His colleague, a former production manager with Burie in Antwerp and now known as a chocolate sculptor, adds to this: “We have developed the praline culture with an endless variety of fillings. Also, we create our own set pieces. Imagine famous buildings, animals, busts of famous people, all made out of chocolate”.

Just like Belgian beer, Belgian chocolate is a reference point all over the world. Also, it makes the perfect gift for a Belgian and the perfect souvenir for visitors from abroad. It is therefore unsurprising that chocolate sells very well at the national airport, just like in the cities of Brussels and Bruges. Bram is addressing ten trainee chocolatiers: “I am now going to teach you the basic rules of molding (shaping). Belgian Chocolate © BeerTourism.com
Practice as much as you can and you will develop and eye for the thickness of the chocolate and the right processing temperature."

"Keep your tools clean! Once you have filled the mold, finish it off with the knife as soon as possible!”.

As is often the case, it is harder than it looks. Luc is now demonstrating how you table, or temper, the chocolate without using machines.

He is using a spatula to work with the molten chocolate on a granite slate. “Ideal to test the chocolate or if you are working with small quantities”, he explains. The air in the atelier has a fragrance of chocolate. There are far worse things in life.


Recent Blog Posts

Something's brewing at Brasserie des Carrières
BASECLES - You may not have heard of this little village, halfway between Tournai and Mons. Its former quarries are now filled with water where the black marble that adorns Cologne Cathedral was once ... [ read more ]
Brouwerij Huyghe, the Pink Elephant marches on
MELLE - Alain De Laet, CEO and owner of Brouwerij Huyghe, is a firm believer in the power of the Belgian beer brand around the world. The success of the brewery speaks for itself, with Huyghe ... [ read more ]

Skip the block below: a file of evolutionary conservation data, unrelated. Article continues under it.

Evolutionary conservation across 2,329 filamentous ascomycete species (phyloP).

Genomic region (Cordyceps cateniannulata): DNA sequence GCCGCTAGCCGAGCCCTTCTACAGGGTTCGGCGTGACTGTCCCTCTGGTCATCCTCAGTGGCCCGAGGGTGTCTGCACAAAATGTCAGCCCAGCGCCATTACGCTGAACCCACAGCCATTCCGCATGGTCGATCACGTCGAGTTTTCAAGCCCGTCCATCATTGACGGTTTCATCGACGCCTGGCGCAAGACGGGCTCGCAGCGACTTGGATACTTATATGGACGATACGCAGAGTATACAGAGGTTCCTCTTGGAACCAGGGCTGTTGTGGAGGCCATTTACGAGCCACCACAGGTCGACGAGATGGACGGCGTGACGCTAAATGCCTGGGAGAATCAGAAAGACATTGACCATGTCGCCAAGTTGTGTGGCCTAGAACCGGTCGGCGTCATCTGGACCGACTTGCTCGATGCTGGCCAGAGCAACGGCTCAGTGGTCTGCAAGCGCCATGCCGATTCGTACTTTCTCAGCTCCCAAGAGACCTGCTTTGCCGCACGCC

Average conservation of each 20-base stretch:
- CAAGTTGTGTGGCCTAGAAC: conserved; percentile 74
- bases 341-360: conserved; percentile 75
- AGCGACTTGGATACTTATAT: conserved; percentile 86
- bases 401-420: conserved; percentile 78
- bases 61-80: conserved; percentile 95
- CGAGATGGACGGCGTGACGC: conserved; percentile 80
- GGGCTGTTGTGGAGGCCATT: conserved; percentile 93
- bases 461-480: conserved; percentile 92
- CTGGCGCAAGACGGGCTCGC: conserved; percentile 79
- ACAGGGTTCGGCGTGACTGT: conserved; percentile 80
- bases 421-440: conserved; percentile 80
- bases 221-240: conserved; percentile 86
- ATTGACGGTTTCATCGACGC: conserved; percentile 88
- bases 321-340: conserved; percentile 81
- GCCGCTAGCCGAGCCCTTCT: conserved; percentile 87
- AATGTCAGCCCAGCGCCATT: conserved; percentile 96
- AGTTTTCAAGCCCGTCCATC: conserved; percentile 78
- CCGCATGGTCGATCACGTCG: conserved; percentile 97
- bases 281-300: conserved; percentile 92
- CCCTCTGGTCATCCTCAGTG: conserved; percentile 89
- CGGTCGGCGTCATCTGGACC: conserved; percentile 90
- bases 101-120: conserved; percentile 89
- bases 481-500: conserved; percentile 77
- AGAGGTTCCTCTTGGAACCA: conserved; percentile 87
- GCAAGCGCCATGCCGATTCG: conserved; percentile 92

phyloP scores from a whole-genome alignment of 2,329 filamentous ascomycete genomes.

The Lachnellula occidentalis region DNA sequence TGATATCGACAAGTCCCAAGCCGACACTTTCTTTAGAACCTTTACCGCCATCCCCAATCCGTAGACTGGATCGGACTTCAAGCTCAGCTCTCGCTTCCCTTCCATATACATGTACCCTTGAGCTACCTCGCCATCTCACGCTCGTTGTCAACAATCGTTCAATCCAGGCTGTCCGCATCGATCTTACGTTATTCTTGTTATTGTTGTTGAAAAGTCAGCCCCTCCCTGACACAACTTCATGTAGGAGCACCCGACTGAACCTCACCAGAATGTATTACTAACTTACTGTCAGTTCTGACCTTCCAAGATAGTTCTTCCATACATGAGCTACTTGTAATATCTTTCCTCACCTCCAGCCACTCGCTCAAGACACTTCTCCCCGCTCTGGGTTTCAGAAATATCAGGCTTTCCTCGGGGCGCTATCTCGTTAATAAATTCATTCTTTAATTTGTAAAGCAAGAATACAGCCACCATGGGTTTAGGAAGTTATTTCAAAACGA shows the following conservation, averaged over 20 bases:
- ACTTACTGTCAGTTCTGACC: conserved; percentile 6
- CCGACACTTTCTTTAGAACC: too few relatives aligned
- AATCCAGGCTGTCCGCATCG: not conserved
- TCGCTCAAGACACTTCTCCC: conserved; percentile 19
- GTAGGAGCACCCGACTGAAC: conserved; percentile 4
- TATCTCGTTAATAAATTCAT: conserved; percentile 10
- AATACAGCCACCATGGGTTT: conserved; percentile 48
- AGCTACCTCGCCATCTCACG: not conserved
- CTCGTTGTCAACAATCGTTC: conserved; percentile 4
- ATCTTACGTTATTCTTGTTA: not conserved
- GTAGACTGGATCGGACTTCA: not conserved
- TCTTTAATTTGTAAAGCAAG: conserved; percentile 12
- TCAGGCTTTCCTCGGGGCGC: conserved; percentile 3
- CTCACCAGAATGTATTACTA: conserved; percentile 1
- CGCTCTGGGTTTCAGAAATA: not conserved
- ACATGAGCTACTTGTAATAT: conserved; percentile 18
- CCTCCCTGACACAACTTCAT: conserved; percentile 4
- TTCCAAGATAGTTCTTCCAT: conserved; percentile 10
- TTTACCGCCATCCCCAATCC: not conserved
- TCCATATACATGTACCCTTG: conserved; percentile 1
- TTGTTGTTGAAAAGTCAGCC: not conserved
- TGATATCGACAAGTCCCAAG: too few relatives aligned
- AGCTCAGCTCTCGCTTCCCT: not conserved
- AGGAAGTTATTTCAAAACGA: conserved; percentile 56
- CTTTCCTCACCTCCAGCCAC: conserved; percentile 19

Durobor, a touch of glass
SOIGNIES - Belgians drink their beer from the correct glass. An abbey beer tastes so much better from a traditional chalice, a pils beer from a pils glass... Only in Belgium, will you come across such ... [ read more ]
Westmalle, a shining beacon of Trappist beer...
WESTMALLE - Time appears to stand still in a Trappist abbey like Westmalle. However, appearances can be deceptive - even here the latest technologies are quietly creeping in. The abbey has an up-to-da ... [ read more ]
Val-Dieu, celebrating 800 years of Belgian beer culture
VAL-DIEU - Those monks certainly picked some beautiful spots for their abbeys. The rumble of the busy motorway lies far behind me as I swap the flat northern Belgian landscape for the gently rolling ... [ read more ]

Comments


You must be logged in to leave a comment


SHARE:
 



BLOG

POSTS
Black Gold - Barista Chocolate Quad

INGELMUNSTER - Espresso, cappuccino, ristretto… We have become familiar with the rich and varied Italian coffee culture. We order a coffee to warm us up, to give us a boost or to finish off a meal. ... [ more ]

Golden rules for combining beer with food

The golden rules for combining beer with food are just the same as those used when matching a menu with wine. Time for a brief introduction we thought. The two archetypal types of dishes: fish, which is fresh and sour... [ more ]

Bush beer pairing at Le Château du Mylord

ELLEZELLES - As many as 34 years ago Jean-Baptiste Thomaes, at the ripe young age of 22, set up the prestigious establishment of Le Château du Mylord in Ellezelles, a village close to Ronse and Oudenaarde. ... [ more ]

Kasteel_barista_225

More Beer

Kasteel Barista Chocolate Quad is the successor to Kasteel Winter, a seasonal beer that has been discontinued. Barista is a dark degustation beer that can be enjoyed all year long ... [ more ]

Beer Tourism Newsletter Signup

Enter your name and email address on the right and click "SignUp" to join.

Name:
Email:
TWITTER
    FACEBOOK